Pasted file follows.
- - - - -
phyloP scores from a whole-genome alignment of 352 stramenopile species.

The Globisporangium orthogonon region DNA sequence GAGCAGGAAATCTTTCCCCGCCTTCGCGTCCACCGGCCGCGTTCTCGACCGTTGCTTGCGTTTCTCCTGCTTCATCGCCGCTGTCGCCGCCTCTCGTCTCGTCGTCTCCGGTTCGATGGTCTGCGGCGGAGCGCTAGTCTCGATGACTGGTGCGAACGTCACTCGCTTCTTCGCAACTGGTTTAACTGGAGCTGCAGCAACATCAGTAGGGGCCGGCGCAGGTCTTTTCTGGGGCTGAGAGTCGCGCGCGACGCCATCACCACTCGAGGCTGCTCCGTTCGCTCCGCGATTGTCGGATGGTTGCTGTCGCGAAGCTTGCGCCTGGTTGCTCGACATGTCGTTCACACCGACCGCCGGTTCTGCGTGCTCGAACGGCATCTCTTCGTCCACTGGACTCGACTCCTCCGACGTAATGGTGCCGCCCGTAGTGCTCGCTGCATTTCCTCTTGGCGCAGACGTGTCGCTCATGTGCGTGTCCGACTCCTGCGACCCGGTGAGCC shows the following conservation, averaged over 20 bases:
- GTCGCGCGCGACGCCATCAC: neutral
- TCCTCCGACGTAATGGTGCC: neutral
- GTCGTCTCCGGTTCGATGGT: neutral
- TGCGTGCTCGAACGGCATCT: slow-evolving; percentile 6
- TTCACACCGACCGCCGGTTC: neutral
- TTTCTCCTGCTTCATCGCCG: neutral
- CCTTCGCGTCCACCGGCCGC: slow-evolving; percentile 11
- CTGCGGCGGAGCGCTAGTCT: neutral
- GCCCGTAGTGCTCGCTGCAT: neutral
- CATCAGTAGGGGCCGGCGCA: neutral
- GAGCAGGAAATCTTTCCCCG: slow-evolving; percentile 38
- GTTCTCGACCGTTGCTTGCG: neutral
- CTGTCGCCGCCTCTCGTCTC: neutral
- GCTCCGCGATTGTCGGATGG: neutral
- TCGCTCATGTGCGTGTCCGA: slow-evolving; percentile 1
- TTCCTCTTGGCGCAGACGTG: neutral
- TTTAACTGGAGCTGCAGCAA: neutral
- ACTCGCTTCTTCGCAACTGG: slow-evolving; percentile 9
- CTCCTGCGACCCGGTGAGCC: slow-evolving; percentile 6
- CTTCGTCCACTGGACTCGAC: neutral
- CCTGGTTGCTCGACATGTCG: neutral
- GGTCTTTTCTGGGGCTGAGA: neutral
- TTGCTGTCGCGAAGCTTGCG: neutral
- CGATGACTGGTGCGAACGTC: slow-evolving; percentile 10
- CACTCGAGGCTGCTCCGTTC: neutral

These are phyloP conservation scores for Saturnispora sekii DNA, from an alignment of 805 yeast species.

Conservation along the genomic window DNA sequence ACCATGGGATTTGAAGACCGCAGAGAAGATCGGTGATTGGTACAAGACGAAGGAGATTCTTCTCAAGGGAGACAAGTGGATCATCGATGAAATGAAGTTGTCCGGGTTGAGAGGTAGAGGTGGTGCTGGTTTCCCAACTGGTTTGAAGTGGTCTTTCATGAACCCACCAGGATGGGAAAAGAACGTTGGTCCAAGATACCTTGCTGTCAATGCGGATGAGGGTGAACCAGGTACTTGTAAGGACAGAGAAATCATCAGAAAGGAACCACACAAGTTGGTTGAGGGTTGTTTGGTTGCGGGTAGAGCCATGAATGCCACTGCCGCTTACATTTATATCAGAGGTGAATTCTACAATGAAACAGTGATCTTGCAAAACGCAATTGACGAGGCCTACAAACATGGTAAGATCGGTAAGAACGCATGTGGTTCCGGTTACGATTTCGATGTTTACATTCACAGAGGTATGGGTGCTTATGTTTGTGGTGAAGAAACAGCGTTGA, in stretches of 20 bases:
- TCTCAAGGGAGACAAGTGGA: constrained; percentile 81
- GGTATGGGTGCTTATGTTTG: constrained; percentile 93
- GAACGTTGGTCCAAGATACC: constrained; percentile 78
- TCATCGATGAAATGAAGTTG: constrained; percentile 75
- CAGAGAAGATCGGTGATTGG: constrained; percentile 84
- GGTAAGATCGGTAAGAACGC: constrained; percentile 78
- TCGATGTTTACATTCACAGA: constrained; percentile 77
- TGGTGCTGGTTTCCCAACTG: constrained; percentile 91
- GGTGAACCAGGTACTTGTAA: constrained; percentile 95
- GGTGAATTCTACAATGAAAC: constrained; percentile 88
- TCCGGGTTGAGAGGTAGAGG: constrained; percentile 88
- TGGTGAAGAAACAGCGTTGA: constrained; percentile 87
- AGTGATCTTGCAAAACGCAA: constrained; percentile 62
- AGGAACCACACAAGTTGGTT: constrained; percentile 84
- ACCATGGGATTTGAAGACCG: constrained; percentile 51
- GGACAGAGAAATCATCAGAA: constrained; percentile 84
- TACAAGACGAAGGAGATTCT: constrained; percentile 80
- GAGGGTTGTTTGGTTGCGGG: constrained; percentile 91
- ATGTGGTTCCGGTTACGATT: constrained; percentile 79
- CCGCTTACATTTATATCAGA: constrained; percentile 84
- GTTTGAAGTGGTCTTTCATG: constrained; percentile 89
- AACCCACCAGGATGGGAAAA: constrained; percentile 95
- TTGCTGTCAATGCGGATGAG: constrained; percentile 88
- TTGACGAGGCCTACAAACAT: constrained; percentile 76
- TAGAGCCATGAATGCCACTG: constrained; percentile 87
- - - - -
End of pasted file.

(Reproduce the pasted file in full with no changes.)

phyloP scores from a whole-genome alignment of 352 stramenopile species.

The Globisporangium orthogonon region DNA sequence GAGCAGGAAATCTTTCCCCGCCTTCGCGTCCACCGGCCGCGTTCTCGACCGTTGCTTGCGTTTCTCCTGCTTCATCGCCGCTGTCGCCGCCTCTCGTCTCGTCGTCTCCGGTTCGATGGTCTGCGGCGGAGCGCTAGTCTCGATGACTGGTGCGAACGTCACTCGCTTCTTCGCAACTGGTTTAACTGGAGCTGCAGCAACATCAGTAGGGGCCGGCGCAGGTCTTTTCTGGGGCTGAGAGTCGCGCGCGACGCCATCACCACTCGAGGCTGCTCCGTTCGCTCCGCGATTGTCGGATGGTTGCTGTCGCGAAGCTTGCGCCTGGTTGCTCGACATGTCGTTCACACCGACCGCCGGTTCTGCGTGCTCGAACGGCATCTCTTCGTCCACTGGACTCGACTCCTCCGACGTAATGGTGCCGCCCGTAGTGCTCGCTGCATTTCCTCTTGGCGCAGACGTGTCGCTCATGTGCGTGTCCGACTCCTGCGACCCGGTGAGCC shows the following conservation, averaged over 20 bases:
- GTCGCGCGCGACGCCATCAC: neutral
- TCCTCCGACGTAATGGTGCC: neutral
- GTCGTCTCCGGTTCGATGGT: neutral
- TGCGTGCTCGAACGGCATCT: slow-evolving; percentile 6
- TTCACACCGACCGCCGGTTC: neutral
- TTTCTCCTGCTTCATCGCCG: neutral
- CCTTCGCGTCCACCGGCCGC: slow-evolving; percentile 11
- CTGCGGCGGAGCGCTAGTCT: neutral
- GCCCGTAGTGCTCGCTGCAT: neutral
- CATCAGTAGGGGCCGGCGCA: neutral
- GAGCAGGAAATCTTTCCCCG: slow-evolving; percentile 38
- GTTCTCGACCGTTGCTTGCG: neutral
- CTGTCGCCGCCTCTCGTCTC: neutral
- GCTCCGCGATTGTCGGATGG: neutral
- TCGCTCATGTGCGTGTCCGA: slow-evolving; percentile 1
- TTCCTCTTGGCGCAGACGTG: neutral
- TTTAACTGGAGCTGCAGCAA: neutral
- ACTCGCTTCTTCGCAACTGG: slow-evolving; percentile 9
- CTCCTGCGACCCGGTGAGCC: slow-evolving; percentile 6
- CTTCGTCCACTGGACTCGAC: neutral
- CCTGGTTGCTCGACATGTCG: neutral
- GGTCTTTTCTGGGGCTGAGA: neutral
- TTGCTGTCGCGAAGCTTGCG: neutral
- CGATGACTGGTGCGAACGTC: slow-evolving; percentile 10
- CACTCGAGGCTGCTCCGTTC: neutral

These are phyloP conservation scores for Saturnispora sekii DNA, from an alignment of 805 yeast species.

Conservation along the genomic window DNA sequence ACCATGGGATTTGAAGACCGCAGAGAAGATCGGTGATTGGTACAAGACGAAGGAGATTCTTCTCAAGGGAGACAAGTGGATCATCGATGAAATGAAGTTGTCCGGGTTGAGAGGTAGAGGTGGTGCTGGTTTCCCAACTGGTTTGAAGTGGTCTTTCATGAACCCACCAGGATGGGAAAAGAACGTTGGTCCAAGATACCTTGCTGTCAATGCGGATGAGGGTGAACCAGGTACTTGTAAGGACAGAGAAATCATCAGAAAGGAACCACACAAGTTGGTTGAGGGTTGTTTGGTTGCGGGTAGAGCCATGAATGCCACTGCCGCTTACATTTATATCAGAGGTGAATTCTACAATGAAACAGTGATCTTGCAAAACGCAATTGACGAGGCCTACAAACATGGTAAGATCGGTAAGAACGCATGTGGTTCCGGTTACGATTTCGATGTTTACATTCACAGAGGTATGGGTGCTTATGTTTGTGGTGAAGAAACAGCGTTGA, in stretches of 20 bases:
- TCTCAAGGGAGACAAGTGGA: constrained; percentile 81
- GGTATGGGTGCTTATGTTTG: constrained; percentile 93
- GAACGTTGGTCCAAGATACC: constrained; percentile 78
- TCATCGATGAAATGAAGTTG: constrained; percentile 75
- CAGAGAAGATCGGTGATTGG: constrained; percentile 84
- GGTAAGATCGGTAAGAACGC: constrained; percentile 78
- TCGATGTTTACATTCACAGA: constrained; percentile 77
- TGGTGCTGGTTTCCCAACTG: constrained; percentile 91
- GGTGAACCAGGTACTTGTAA: constrained; percentile 95
- GGTGAATTCTACAATGAAAC: constrained; percentile 88
- TCCGGGTTGAGAGGTAGAGG: constrained; percentile 88
- TGGTGAAGAAACAGCGTTGA: constrained; percentile 87
- AGTGATCTTGCAAAACGCAA: constrained; percentile 62
- AGGAACCACACAAGTTGGTT: constrained; percentile 84
- ACCATGGGATTTGAAGACCG: constrained; percentile 51
- GGACAGAGAAATCATCAGAA: constrained; percentile 84
- TACAAGACGAAGGAGATTCT: constrained; percentile 80
- GAGGGTTGTTTGGTTGCGGG: constrained; percentile 91
- ATGTGGTTCCGGTTACGATT: constrained; percentile 79
- CCGCTTACATTTATATCAGA: constrained; percentile 84
- GTTTGAAGTGGTCTTTCATG: constrained; percentile 89
- AACCCACCAGGATGGGAAAA: constrained; percentile 95
- TTGCTGTCAATGCGGATGAG: constrained; percentile 88
- TTGACGAGGCCTACAAACAT: constrained; percentile 76
- TAGAGCCATGAATGCCACTG: constrained; percentile 87